5. LGPL has the potential to be transferred into GPL terms.

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For your purposes, you will want to look for BSD or MIT licensed code. GPL is generally not suitable for use in commercial projects (this is a broad generalisation, there are situations where it is appropriate!). CC does not usually apply to software.

I am not a lawyer, and free advice is worth every penny.

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Not true. CC can be applied to software, too. (Although I admit the CC licenses are not primarily targeted at the software world.) –  DevSolar Apr 30 '09 at 5:09
Text adjusted. This is why I'm not a lawyer! –  Greg Hewgill Apr 30 '09 at 5:11

Especially the GPL is difficult to summarize shortly. I'll try anyway: You can use GPL code in your product royalty-free as long as the code is used stand-alone, e.g. a GPL database or a processing tool. But if your product is "based" on the GPL code, i.e. linked with it and extending its functionality, then your product must be under GPL too.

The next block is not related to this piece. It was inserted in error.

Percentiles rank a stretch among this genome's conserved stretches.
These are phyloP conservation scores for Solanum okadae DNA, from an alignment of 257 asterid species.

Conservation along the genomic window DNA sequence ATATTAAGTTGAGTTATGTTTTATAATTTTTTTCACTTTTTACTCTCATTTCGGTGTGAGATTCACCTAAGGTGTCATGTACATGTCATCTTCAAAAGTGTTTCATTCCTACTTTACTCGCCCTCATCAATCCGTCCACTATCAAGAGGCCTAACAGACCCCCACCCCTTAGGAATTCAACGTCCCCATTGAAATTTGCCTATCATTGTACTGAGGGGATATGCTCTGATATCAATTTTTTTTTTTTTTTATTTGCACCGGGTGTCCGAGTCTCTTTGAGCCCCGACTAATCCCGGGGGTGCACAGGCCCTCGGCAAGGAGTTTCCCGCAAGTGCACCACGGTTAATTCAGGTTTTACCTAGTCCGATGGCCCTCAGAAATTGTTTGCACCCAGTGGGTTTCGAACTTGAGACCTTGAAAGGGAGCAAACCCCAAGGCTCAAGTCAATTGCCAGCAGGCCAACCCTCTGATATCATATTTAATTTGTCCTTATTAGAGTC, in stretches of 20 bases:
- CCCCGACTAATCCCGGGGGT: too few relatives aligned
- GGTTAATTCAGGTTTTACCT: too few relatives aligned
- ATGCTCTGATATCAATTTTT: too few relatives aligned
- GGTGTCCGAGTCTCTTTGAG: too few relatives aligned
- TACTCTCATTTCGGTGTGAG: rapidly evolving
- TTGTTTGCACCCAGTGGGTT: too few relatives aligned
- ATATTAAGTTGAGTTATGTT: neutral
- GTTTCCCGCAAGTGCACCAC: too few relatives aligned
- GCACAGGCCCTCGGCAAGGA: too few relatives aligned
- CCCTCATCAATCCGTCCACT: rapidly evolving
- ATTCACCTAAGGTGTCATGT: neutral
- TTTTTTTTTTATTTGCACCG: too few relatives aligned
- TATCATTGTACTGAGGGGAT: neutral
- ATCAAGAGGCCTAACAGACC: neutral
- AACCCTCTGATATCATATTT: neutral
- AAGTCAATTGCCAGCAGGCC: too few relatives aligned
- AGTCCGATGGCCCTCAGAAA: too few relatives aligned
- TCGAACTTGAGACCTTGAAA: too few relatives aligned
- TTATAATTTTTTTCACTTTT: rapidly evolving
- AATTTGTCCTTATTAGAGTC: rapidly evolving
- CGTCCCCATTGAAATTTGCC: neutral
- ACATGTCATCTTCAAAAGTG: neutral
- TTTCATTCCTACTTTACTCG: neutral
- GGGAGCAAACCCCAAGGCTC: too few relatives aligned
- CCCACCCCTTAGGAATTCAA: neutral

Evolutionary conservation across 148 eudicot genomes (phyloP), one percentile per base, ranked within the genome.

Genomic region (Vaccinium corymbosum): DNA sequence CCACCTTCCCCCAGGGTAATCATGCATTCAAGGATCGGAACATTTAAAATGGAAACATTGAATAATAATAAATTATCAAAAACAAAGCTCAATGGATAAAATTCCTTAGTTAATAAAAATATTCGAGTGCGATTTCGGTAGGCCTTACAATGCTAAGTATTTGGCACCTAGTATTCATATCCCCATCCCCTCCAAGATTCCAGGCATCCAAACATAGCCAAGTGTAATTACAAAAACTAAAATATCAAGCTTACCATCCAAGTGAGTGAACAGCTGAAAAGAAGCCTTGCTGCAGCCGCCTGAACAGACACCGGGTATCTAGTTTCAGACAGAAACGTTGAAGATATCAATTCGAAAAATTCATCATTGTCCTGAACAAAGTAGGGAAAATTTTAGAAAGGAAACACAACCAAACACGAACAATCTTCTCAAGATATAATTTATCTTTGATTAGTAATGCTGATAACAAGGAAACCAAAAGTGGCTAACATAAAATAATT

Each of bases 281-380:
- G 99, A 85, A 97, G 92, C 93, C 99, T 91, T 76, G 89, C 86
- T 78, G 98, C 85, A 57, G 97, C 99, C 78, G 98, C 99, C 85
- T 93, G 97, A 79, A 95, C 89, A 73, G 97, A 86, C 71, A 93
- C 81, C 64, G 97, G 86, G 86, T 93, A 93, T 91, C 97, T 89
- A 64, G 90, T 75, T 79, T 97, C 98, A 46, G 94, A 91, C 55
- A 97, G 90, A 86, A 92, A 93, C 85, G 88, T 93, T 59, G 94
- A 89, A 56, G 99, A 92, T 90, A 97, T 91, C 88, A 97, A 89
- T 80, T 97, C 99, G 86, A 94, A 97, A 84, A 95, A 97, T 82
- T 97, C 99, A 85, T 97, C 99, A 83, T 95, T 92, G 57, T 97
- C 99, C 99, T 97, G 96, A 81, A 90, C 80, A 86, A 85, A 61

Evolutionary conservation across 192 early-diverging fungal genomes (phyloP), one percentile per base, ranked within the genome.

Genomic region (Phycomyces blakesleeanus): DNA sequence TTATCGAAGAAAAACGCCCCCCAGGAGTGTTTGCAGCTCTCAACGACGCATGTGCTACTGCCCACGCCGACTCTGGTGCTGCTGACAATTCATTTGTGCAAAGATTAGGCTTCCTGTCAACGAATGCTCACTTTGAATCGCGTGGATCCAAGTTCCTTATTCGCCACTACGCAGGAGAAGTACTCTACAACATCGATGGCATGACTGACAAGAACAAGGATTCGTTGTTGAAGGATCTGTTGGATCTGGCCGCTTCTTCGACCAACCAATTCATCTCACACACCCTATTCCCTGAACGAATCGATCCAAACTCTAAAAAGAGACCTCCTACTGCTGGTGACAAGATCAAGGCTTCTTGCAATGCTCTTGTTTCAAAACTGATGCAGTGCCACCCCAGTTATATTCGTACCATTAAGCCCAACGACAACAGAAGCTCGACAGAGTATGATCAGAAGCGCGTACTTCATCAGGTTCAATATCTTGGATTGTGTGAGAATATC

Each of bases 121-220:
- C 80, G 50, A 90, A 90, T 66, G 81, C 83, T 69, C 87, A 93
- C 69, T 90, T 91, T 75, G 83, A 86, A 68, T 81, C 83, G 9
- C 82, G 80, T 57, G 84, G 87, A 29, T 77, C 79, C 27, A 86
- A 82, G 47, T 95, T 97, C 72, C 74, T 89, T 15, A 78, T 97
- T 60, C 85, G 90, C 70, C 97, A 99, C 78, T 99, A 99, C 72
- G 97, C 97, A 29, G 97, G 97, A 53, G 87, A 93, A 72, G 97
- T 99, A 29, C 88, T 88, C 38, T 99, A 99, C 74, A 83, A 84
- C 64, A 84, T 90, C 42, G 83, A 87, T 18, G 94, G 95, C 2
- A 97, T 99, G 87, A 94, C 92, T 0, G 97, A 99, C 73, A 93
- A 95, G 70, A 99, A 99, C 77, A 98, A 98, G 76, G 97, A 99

Being under GPL means everyone using the product must be allowed full access to the source, too, including the right to re-distribute the code, verbatim or modified. While strictly speaking the GPL allows you to charge customers for the product, this effectively means you cannot sell the product for profit. GPL evangelists claim you could sell support or documentation, but I have some issues with that notion I will not elaborate upon here. (First class flaimbait...)

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Assume I am making a site like say StackOverflow, and I use a GPL based WYSIWYG editor for posting new topics. Is that allowed? –  Alec Smart Apr 30 '09 at 5:12
AFAIK - Yes, you may. You may have to include some copyright text in your code and packaging - that's it. –  sangupta Apr 30 '09 at 5:14